How successful is treatment?

Following treatment for mild to moderate myopia (up to -5.0 dioptres) over 95% of patients will not require spectacles or lenses for most everyday activities, the remaining 5% may require them for visually demanding tasks such as driving.

For higher levels of myopia (greater than -5.0) it is less likely that patients will be able to see perfectly unaided. Unaided vision will however, be greatly improved and spectacles considerably thinner. Above -5.0 dioptres, 90% can expect 6/12 or better unaided vision.

It should be explained that 6/12 is approximately the visual acuity required to drive a car, play most sports and perform many day to day tasks. 6/6 vision is “perfect” or “normal” vision (which is probably the vision that you presently obtain with spectacles).

The degree of myopia can fluctuate a little for up to six months after laser treatment but thereafter the effects are usually stable. Although it is established that the various treatment options can reduce the degree of short-sight, the exact amount in each case cannot be guaranteed.

The results of excimer laser treatments performed at Sunderland Eye Infirmary are continuously audited.

The response of astigmatism to excimer laser is more variable than myopia alone and if you simply have myopia your outcome may be slightly more favourable than the results above.

Patients with low degrees of hypermetropia (up to +3.0 dioptres) 95% can expect to achieve 6/12 or better unaided vision following treatment.

Higher degrees of hypermetropia (over +3.0 to +6.0 dioptres) are more difficult to correct but patients can expect an 85% chance of 6/12 or better unaided vision with treatment.

For those with extreme long-sight of over +6.0 dioptres results are much less predictable and outcomes would need to be discussed at the assessment consultation.

The visual outcome following treatment for astigmatism will depend partly on the degree of astigmatism and the underlying amount of short or long-sight, together with the type of treatment performed.

On average, patients can expect to have a reduction of 66-75% in the amount of astigmatism with treatment. Some may however, do better or worse.

If the residual astigmatism after treatment is less than 1.0 dioptre and there is no significant short or long sight then the unaided vision should be good.

Higher degrees of residual astigmatism may mean that glasses or contact lenses are required to achieve the best vision.

All forms of surgery carry some degree of risk and complications are possible

Refractive surgery enjoys a high safety record. It is however an elective procedure and there are certain potential complications and risks that you should be aware of before considering treatment.

The surgeon is able to predict, fairly accurately, your expected result but as each person has a different prescription and healing rate it is not possible to give an absolute guarantee.

Short term side effects

(which should not permanently affect vision)

Glare/light sensitivity: post treatment sensitivity to sunlight and glare usually settles within a few days.

Fluctuations in vision: Fluctuations in vision are a normal part of the healing process. These usually last for less than one month.

Difference in refractive error between eyes: If only one eye is treated at a time it does mean that for a period of time (depending on the timing of the treatment of the second eye), the untreated eye will be short (or long) sighted and the treated eye may be normally sighted. If you have a high prescription you may not be able to wear glasses that correct the vision in both eyes during this time.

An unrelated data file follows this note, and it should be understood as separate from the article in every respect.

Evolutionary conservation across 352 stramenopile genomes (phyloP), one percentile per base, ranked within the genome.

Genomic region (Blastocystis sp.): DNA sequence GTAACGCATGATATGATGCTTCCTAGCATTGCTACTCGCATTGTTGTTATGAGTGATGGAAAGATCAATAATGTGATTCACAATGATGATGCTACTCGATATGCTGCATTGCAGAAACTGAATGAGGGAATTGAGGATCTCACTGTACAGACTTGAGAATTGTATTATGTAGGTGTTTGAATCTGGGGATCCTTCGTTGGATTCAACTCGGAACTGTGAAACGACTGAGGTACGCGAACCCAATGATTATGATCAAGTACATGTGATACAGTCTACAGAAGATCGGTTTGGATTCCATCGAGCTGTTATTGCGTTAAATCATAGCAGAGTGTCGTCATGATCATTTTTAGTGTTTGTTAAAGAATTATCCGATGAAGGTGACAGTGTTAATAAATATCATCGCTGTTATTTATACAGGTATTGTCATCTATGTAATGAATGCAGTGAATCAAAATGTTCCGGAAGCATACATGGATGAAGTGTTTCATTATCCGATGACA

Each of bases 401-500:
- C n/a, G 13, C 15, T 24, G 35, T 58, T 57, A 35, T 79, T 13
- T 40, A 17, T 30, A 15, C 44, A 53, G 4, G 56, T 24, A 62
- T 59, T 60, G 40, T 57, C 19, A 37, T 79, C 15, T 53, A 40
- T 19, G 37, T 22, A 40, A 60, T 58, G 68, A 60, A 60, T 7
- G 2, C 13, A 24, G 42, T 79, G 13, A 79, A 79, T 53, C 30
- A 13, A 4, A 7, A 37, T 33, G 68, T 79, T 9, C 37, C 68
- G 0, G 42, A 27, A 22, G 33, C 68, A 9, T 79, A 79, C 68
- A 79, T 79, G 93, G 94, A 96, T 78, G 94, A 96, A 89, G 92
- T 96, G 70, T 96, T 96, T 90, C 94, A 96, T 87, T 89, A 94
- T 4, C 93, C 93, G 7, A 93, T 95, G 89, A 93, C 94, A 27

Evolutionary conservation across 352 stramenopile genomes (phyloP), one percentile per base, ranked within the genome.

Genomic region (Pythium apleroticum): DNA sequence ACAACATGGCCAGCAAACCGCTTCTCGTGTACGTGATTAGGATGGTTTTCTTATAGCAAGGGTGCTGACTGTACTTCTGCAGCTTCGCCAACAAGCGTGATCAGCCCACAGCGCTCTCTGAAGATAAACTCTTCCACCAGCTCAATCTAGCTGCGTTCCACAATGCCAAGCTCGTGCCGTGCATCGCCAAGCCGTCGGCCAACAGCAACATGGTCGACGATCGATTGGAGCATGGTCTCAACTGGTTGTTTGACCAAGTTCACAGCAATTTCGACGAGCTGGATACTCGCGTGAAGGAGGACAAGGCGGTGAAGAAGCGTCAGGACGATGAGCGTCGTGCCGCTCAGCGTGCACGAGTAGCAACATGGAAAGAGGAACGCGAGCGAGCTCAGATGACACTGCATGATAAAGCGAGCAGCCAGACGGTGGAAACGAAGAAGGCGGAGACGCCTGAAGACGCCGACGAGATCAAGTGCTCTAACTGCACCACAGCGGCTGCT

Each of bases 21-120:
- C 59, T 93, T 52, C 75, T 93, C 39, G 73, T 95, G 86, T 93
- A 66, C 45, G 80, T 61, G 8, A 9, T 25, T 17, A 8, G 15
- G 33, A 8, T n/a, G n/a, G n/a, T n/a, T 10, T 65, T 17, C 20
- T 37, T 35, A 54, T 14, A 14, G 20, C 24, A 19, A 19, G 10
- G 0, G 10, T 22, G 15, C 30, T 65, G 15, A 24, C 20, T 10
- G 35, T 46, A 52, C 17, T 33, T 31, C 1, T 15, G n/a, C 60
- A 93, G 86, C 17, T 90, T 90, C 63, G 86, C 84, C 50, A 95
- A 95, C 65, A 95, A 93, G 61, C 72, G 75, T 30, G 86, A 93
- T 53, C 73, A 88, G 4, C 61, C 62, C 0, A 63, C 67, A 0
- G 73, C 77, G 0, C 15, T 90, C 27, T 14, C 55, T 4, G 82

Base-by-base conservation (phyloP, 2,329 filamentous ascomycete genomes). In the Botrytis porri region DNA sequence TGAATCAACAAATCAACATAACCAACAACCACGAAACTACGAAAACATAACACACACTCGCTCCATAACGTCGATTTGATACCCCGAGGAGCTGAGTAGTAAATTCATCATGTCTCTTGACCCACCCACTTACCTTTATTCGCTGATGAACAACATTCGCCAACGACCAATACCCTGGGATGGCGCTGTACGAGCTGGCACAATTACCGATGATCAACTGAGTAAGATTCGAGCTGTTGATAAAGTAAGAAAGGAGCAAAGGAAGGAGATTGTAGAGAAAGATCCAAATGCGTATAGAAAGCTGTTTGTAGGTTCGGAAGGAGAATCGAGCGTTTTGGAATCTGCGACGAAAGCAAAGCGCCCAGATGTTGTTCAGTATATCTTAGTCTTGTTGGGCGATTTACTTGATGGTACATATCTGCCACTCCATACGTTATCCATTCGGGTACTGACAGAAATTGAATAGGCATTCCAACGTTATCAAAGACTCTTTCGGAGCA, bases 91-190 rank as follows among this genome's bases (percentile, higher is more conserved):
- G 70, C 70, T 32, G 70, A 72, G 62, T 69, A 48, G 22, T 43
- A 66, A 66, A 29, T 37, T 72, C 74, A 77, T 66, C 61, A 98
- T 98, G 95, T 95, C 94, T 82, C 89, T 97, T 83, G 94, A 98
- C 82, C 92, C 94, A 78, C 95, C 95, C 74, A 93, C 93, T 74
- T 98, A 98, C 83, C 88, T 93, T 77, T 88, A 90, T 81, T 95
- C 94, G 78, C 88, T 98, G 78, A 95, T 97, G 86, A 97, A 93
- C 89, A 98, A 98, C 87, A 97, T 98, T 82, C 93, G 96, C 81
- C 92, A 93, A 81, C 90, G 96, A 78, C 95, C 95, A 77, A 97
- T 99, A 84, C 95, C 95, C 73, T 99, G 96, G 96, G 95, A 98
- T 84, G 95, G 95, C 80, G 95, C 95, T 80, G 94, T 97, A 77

Dry eyes: A few patients may experience some discomfort due to dry eyes after laser. This may require the use of lubricating treatment. Symptoms will normally resolve within six months.

Persistent effects

(which should not affect best corrected vision)

Overcorrection or undercorrection: as all patients’ eyes differ in the rate and method of healing, treatment might not result in the expected correction. Over 90% of patients with lower levels of myopia might achieve 6/12 without glasses. Some, however, will be a little over or under corrected and will require glasses or contact lenses to obtain best vision. There can be no guarantee of the final accuracy of treatment. In general, all patients obtain a significant improvement with unaided vision and if glasses are still required these are usually much thinner than before.

Reading glasses: Presbyopia, the term used to describe the need for reading glasses usually occurs in middle age as a result of the eye’s natural ageing. Most people require reading glasses in mid to late forties, they are often not required by short-sighted people of this age. A person with normal vision when younger will require reading glasses from the age of about 45 years. If myopia is corrected, the patient will effectively become “normal sighted” and though glasses may not be required for everyday tasks, when the person reaches middle age, reading glasses may be required for near work.

Permanent effects

Decrease in Best-Corrected Visual Acuity: It is possible that surgery could affect your best corrected vision (the level of vision you can currently achieve with your glasses or contact lenses). If so, your best vision, with glasses, may not be as good after surgery as it was before.

Starburst/Night Haloes: Following treatment individuals may experience halos, starbursts or similar effects around street lights and car lights at night. This tends to get less and less with time, but may not disappear completely. It can make driving at night difficult for some people.

You will have the opportunity to discuss any of these risks in more detail at your consultation.